Forgiveness and forgetting are not the same thing. In fact, trying to forget what people have done to you can short-circuit the forgiveness process. People say, “I am not going to think about what that person did to me. I will just pretend it never happened.” That is not forgiveness. In fact, you can do yourself great harm by doing that. You have to go through the right steps in order to properly forgive somebody.

Forgiveness and forgetfulness are not the same thing. You may never forget the effect of someone’s injury against you. Remembering may even serve as an alert against being injured again in the same way. Christian theologian Lewis Smedes wrote, “If you forget, you will not forgive at all.” In fact, one forgives most completely when one has first fully acknowledged the depth and extent of the offense. That can be a long, reflective process that may or may not include the offender’s admission of wrong.

Too many Christians try to hurry the process along. They move so quickly to forgetting that they may actually be in denial rather than practicing true forgiveness. However, remembering does not mean you should continue to let the offense have power over you. As Smedes notes, “We have the power to forgive what we still do remember.” That power is available through Jesus Christ. The much-quoted passage, Ephesians 4:32, says: “Be kind and compassionate to one another, forgiving each other, just as in Christ God forgave you.” We can do that most profoundly when we reflect on how God forgives our sins constantly. That inspires humility. The freedom forgiveness brings to the spirit is palpable. While we may always remember the hurt, we pray toward the time when we can forgive with no weight or pressure, but with a letting go.

The Bait Stick Series: “Healing the Hurts We Don’t Deserve.”
Pastor Mike 
Thursday, September 29, 2022 2:42 PM

The Best Defense against an Offense

Thursday, September 29, 2022 2:42 PM
Thursday, September 29, 2022 2:42 PM

Psalm 119:165 in the KJV reads, "Great peace have they which love Thy law; and nothing shall offend them." Some modern translations will replace the last phrase with something akin to "nothing can make them stumble." Nothing can entice them to sin, nor can the sins of others cause them to fall.

Notice what this verse says. As a fruit, the love of God's instruction—paying attention to and keeping His law (His Word)—produces peace, which is a wonderful, strong sense of well-being, stability and confident assurance in what we already have. Thus, the enticement to go another way holds no attraction. Why exchange something we have proven to be eternally good for something else of very nebulous and doubtful short-term value (like an offense)?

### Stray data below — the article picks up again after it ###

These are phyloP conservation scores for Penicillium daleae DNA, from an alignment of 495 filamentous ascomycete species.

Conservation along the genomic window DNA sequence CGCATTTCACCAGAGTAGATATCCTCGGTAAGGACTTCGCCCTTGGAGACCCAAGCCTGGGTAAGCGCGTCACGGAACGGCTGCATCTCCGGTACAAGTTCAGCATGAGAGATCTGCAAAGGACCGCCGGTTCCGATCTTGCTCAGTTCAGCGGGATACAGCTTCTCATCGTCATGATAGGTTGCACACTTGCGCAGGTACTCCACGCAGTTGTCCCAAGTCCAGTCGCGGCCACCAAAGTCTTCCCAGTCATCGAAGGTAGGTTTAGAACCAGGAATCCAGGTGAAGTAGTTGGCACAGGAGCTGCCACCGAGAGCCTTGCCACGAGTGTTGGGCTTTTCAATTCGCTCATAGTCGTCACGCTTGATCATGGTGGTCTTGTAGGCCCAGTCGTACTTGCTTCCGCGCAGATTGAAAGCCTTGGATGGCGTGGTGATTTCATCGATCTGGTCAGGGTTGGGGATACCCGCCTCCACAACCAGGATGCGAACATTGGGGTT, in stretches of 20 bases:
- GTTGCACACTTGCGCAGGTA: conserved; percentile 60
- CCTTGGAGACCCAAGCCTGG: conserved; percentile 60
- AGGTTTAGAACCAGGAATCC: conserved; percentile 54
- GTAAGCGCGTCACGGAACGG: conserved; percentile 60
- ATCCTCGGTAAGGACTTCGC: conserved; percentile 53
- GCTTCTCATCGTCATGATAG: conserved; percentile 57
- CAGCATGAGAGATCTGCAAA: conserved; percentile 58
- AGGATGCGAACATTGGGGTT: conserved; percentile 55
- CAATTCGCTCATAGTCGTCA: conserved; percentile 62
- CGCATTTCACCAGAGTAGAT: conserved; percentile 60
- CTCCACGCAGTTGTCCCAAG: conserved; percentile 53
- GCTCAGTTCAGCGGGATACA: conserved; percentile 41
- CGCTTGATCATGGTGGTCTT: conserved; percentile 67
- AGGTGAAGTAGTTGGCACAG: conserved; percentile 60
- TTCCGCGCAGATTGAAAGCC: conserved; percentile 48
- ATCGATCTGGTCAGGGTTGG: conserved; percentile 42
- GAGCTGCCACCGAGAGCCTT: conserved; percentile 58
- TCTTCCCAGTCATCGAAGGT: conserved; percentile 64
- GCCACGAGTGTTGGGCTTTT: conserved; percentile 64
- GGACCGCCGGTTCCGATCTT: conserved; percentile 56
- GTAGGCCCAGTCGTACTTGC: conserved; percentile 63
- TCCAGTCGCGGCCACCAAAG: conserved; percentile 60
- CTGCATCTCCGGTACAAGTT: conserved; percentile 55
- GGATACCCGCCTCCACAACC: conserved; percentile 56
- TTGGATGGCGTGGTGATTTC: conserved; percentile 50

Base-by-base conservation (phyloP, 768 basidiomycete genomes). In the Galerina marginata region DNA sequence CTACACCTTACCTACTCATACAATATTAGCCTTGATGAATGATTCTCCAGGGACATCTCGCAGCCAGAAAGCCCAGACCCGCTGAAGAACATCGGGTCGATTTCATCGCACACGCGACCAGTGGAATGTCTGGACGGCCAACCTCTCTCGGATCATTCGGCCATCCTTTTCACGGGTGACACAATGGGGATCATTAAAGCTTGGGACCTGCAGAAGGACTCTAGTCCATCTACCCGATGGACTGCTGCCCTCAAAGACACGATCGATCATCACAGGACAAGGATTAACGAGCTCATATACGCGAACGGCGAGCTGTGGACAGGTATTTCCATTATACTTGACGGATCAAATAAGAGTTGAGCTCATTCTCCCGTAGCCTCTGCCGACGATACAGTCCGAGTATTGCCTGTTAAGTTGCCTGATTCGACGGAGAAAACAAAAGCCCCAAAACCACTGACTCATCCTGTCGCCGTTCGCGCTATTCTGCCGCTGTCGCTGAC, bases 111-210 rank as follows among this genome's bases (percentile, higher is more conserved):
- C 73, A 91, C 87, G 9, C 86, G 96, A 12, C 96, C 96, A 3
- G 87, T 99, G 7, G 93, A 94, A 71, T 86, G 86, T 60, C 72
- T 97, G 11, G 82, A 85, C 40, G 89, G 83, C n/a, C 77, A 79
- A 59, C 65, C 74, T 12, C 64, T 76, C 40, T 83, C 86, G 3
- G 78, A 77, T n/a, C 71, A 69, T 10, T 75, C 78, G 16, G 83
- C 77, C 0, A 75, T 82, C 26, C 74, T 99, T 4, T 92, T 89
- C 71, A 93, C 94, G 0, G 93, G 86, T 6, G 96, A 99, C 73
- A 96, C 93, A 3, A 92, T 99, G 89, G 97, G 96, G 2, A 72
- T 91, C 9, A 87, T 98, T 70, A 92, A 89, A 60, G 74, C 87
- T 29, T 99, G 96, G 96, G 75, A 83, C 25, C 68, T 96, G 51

The psalmist writes in Psalm 149,verse 49, "Remember the word to your servant, upon which You have caused me to hope." Why turn aside from a way that gives hope? "This is my comfort in my affliction, for Your word has given me life...  I am a companion of all those who fear You, and of those who keep Your precepts" (verses 50, 63). Peace, hope, comfort in affliction, fellowship with wonderful, like-minded people also submitting to God and life all come as a result of loving God's law, His Word. In other verses he adds delight, understanding and wisdom on how to navigate through the minefields of offenses.

Herein lies the defense against offense. When we strive to lavish our affections upon God, we show it by submitting to Him. We show our affection by obeying Him, talking to Him and meditating on what He says to us through His Word. We will strive to discover ways of using His advice in our lives.

We will not do these things to "get" blessings from Him, even though blessings will come. We do them because we admire, respect and desire to honor Him (I John 4:19). We do this to improve the relationship so that we are closer to Him than ever before.

The best defense against offense is a healthy and growing relationship with God. We must nurture this relationship on a daily basis, and not allow it to degenerate through a lack of care. And then, when the pressure is on because offense has come, we can cry out in our anguish and desperation for help and receive the help we need (Hebrews 4:16).

A good relationship with God does not insure that offenses will always be easy to deal with. In fact, they may even get more difficult! More frequent opportunities both to offend and be offended may spring up. God rewards those who are growing with greater responsibility (Luke 12:48).

But know this: If we are devoting our lives to God, we will be able to meet offenses with the loving, confident, hopeful, peaceful, and yes, even the joyful attitude of the poet who wrote Psalm 119. When we have grown to this point, we will see our offenders through the eyes, as it were, of the One who so loved the world He gave His only begotten Son. And this is the first step in the right direction.

view previous